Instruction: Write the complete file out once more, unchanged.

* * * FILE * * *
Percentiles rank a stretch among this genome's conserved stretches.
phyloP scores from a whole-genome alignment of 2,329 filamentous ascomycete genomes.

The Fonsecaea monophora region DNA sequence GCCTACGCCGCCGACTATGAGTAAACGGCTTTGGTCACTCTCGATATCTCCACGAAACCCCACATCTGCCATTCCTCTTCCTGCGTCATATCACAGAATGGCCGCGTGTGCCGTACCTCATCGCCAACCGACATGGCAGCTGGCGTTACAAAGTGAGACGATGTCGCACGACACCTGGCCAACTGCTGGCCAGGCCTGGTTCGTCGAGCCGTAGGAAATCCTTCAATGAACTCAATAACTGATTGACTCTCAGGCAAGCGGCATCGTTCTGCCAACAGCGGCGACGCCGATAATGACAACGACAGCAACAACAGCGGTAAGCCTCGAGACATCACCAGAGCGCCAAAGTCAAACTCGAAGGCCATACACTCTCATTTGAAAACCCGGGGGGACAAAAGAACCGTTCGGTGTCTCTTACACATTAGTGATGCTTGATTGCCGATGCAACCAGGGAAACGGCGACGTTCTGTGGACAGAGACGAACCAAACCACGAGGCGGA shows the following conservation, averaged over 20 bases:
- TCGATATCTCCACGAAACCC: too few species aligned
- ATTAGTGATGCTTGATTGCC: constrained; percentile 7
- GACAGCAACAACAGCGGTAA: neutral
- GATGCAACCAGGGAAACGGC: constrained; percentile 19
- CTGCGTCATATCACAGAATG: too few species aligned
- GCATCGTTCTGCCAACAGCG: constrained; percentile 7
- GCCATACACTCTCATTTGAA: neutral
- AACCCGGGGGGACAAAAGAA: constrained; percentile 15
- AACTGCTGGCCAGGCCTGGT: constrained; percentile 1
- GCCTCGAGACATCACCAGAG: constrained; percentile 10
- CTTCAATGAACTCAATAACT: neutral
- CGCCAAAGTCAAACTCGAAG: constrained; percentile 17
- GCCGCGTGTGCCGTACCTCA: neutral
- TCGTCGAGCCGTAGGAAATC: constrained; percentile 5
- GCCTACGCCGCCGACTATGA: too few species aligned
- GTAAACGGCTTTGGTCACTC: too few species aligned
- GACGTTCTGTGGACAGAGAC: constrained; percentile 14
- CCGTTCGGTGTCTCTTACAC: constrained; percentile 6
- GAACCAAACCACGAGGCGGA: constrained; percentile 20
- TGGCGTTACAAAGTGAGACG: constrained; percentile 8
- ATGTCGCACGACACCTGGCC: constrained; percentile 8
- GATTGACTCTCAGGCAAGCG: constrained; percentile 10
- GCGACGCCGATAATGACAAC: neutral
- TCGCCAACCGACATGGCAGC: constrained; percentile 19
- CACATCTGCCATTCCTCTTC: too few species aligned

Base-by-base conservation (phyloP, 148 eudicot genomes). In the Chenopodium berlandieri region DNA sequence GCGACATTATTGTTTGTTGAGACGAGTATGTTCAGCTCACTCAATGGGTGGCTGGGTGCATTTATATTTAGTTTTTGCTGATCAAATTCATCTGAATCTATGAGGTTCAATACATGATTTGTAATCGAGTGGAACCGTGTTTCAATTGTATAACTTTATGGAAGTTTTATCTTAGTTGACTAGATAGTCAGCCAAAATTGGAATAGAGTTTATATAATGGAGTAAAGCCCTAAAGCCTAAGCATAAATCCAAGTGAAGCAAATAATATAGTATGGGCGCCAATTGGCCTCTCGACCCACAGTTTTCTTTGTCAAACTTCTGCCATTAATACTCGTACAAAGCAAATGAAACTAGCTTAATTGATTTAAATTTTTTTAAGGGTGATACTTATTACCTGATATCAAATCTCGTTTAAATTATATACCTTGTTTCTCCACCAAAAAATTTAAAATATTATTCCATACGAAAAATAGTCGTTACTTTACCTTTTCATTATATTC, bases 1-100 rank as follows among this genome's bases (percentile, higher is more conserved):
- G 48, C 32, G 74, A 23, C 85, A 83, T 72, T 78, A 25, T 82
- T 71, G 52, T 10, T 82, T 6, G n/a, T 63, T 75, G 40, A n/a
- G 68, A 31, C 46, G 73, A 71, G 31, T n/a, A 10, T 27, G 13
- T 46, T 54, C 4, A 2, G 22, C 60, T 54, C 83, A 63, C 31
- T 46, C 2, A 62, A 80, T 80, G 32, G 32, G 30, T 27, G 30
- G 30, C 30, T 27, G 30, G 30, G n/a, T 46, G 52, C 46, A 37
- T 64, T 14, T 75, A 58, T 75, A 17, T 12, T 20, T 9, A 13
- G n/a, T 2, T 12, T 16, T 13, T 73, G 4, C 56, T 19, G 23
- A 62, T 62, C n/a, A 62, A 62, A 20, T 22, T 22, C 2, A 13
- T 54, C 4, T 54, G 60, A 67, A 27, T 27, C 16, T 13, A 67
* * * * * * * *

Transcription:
Percentiles rank a stretch among this genome's conserved stretches.
phyloP scores from a whole-genome alignment of 2,329 filamentous ascomycete genomes.

The Fonsecaea monophora region DNA sequence GCCTACGCCGCCGACTATGAGTAAACGGCTTTGGTCACTCTCGATATCTCCACGAAACCCCACATCTGCCATTCCTCTTCCTGCGTCATATCACAGAATGGCCGCGTGTGCCGTACCTCATCGCCAACCGACATGGCAGCTGGCGTTACAAAGTGAGACGATGTCGCACGACACCTGGCCAACTGCTGGCCAGGCCTGGTTCGTCGAGCCGTAGGAAATCCTTCAATGAACTCAATAACTGATTGACTCTCAGGCAAGCGGCATCGTTCTGCCAACAGCGGCGACGCCGATAATGACAACGACAGCAACAACAGCGGTAAGCCTCGAGACATCACCAGAGCGCCAAAGTCAAACTCGAAGGCCATACACTCTCATTTGAAAACCCGGGGGGACAAAAGAACCGTTCGGTGTCTCTTACACATTAGTGATGCTTGATTGCCGATGCAACCAGGGAAACGGCGACGTTCTGTGGACAGAGACGAACCAAACCACGAGGCGGA shows the following conservation, averaged over 20 bases:
- TCGATATCTCCACGAAACCC: too few species aligned
- ATTAGTGATGCTTGATTGCC: constrained; percentile 7
- GACAGCAACAACAGCGGTAA: neutral
- GATGCAACCAGGGAAACGGC: constrained; percentile 19
- CTGCGTCATATCACAGAATG: too few species aligned
- GCATCGTTCTGCCAACAGCG: constrained; percentile 7
- GCCATACACTCTCATTTGAA: neutral
- AACCCGGGGGGACAAAAGAA: constrained; percentile 15
- AACTGCTGGCCAGGCCTGGT: constrained; percentile 1
- GCCTCGAGACATCACCAGAG: constrained; percentile 10
- CTTCAATGAACTCAATAACT: neutral
- CGCCAAAGTCAAACTCGAAG: constrained; percentile 17
- GCCGCGTGTGCCGTACCTCA: neutral
- TCGTCGAGCCGTAGGAAATC: constrained; percentile 5
- GCCTACGCCGCCGACTATGA: too few species aligned
- GTAAACGGCTTTGGTCACTC: too few species aligned
- GACGTTCTGTGGACAGAGAC: constrained; percentile 14
- CCGTTCGGTGTCTCTTACAC: constrained; percentile 6
- GAACCAAACCACGAGGCGGA: constrained; percentile 20
- TGGCGTTACAAAGTGAGACG: constrained; percentile 8
- ATGTCGCACGACACCTGGCC: constrained; percentile 8
- GATTGACTCTCAGGCAAGCG: constrained; percentile 10
- GCGACGCCGATAATGACAAC: neutral
- TCGCCAACCGACATGGCAGC: constrained; percentile 19
- CACATCTGCCATTCCTCTTC: too few species aligned

Base-by-base conservation (phyloP, 148 eudicot genomes). In the Chenopodium berlandieri region DNA sequence GCGACATTATTGTTTGTTGAGACGAGTATGTTCAGCTCACTCAATGGGTGGCTGGGTGCATTTATATTTAGTTTTTGCTGATCAAATTCATCTGAATCTATGAGGTTCAATACATGATTTGTAATCGAGTGGAACCGTGTTTCAATTGTATAACTTTATGGAAGTTTTATCTTAGTTGACTAGATAGTCAGCCAAAATTGGAATAGAGTTTATATAATGGAGTAAAGCCCTAAAGCCTAAGCATAAATCCAAGTGAAGCAAATAATATAGTATGGGCGCCAATTGGCCTCTCGACCCACAGTTTTCTTTGTCAAACTTCTGCCATTAATACTCGTACAAAGCAAATGAAACTAGCTTAATTGATTTAAATTTTTTTAAGGGTGATACTTATTACCTGATATCAAATCTCGTTTAAATTATATACCTTGTTTCTCCACCAAAAAATTTAAAATATTATTCCATACGAAAAATAGTCGTTACTTTACCTTTTCATTATATTC, bases 1-100 rank as follows among this genome's bases (percentile, higher is more conserved):
- G 48, C 32, G 74, A 23, C 85, A 83, T 72, T 78, A 25, T 82
- T 71, G 52, T 10, T 82, T 6, G n/a, T 63, T 75, G 40, A n/a
- G 68, A 31, C 46, G 73, A 71, G 31, T n/a, A 10, T 27, G 13
- T 46, T 54, C 4, A 2, G 22, C 60, T 54, C 83, A 63, C 31
- T 46, C 2, A 62, A 80, T 80, G 32, G 32, G 30, T 27, G 30
- G 30, C 30, T 27, G 30, G 30, G n/a, T 46, G 52, C 46, A 37
- T 64, T 14, T 75, A 58, T 75, A 17, T 12, T 20, T 9, A 13
- G n/a, T 2, T 12, T 16, T 13, T 73, G 4, C 56, T 19, G 23
- A 62, T 62, C n/a, A 62, A 62, A 20, T 22, T 22, C 2, A 13
- T 54, C 4, T 54, G 60, A 67, A 27, T 27, C 16, T 13, A 67